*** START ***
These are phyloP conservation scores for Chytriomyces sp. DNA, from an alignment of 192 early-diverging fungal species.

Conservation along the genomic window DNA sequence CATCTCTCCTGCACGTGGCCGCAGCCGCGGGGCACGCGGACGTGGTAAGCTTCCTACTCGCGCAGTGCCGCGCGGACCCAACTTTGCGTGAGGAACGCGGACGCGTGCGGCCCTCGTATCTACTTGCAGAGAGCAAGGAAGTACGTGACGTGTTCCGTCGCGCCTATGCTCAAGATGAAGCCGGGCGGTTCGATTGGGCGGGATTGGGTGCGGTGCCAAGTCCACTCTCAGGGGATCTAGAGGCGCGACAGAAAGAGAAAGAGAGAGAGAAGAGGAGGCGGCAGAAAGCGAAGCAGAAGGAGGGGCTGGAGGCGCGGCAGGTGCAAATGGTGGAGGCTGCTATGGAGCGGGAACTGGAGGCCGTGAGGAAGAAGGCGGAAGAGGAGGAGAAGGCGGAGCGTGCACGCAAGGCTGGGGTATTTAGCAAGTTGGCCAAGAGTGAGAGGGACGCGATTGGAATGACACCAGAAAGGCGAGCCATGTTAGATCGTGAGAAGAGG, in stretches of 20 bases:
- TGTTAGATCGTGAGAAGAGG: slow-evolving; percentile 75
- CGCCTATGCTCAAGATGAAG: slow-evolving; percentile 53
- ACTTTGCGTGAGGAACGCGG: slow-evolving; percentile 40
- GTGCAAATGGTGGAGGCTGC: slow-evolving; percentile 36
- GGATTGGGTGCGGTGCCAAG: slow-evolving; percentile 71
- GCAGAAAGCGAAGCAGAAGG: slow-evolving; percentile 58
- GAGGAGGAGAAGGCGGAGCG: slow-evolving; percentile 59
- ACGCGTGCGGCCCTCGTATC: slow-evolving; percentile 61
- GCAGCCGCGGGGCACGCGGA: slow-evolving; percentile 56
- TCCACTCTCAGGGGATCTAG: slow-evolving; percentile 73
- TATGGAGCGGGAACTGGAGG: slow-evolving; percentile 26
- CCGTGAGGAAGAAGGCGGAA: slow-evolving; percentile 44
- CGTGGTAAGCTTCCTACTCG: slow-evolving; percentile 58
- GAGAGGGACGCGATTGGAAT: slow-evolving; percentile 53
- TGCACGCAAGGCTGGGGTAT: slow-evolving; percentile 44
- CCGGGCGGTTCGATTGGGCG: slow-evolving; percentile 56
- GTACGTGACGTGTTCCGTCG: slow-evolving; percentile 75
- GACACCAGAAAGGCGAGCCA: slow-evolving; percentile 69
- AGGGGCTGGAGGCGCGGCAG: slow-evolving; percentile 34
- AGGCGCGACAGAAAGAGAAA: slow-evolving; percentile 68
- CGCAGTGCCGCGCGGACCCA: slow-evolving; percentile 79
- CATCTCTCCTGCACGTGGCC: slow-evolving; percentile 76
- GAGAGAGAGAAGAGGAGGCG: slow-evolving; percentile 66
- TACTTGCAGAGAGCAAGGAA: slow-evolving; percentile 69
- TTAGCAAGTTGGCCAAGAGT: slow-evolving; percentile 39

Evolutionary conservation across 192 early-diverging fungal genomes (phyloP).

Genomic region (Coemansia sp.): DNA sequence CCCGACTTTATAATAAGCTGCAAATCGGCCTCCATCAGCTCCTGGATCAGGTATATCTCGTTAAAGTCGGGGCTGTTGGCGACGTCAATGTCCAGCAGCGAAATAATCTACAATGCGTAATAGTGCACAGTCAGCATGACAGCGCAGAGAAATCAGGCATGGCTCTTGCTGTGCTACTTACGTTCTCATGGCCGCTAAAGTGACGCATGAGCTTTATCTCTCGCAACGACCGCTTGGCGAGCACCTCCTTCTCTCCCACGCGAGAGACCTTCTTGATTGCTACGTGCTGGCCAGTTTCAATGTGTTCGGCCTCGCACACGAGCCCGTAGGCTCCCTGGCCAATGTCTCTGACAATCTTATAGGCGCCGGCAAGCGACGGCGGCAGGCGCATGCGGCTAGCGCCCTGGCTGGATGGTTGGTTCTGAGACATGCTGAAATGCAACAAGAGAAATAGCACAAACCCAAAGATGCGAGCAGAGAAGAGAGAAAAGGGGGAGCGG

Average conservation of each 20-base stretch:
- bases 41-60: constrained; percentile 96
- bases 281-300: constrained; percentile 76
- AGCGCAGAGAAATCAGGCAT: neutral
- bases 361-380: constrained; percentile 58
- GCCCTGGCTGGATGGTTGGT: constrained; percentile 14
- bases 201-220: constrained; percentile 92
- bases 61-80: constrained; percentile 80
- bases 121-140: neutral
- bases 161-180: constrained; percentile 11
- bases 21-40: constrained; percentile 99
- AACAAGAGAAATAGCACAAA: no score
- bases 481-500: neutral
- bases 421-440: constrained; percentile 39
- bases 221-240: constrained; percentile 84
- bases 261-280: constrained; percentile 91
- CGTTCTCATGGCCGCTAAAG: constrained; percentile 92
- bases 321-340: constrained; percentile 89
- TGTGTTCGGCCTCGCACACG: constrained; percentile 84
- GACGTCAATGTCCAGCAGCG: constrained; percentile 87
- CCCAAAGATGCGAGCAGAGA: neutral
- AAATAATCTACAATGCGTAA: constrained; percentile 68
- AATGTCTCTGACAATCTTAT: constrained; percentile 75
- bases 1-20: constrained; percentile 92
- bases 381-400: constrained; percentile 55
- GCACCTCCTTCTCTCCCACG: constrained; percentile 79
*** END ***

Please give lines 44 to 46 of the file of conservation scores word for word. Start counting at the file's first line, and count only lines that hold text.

- bases 221-240: constrained; percentile 84
- bases 261-280: constrained; percentile 91
- CGTTCTCATGGCCGCTAAAG: constrained; percentile 92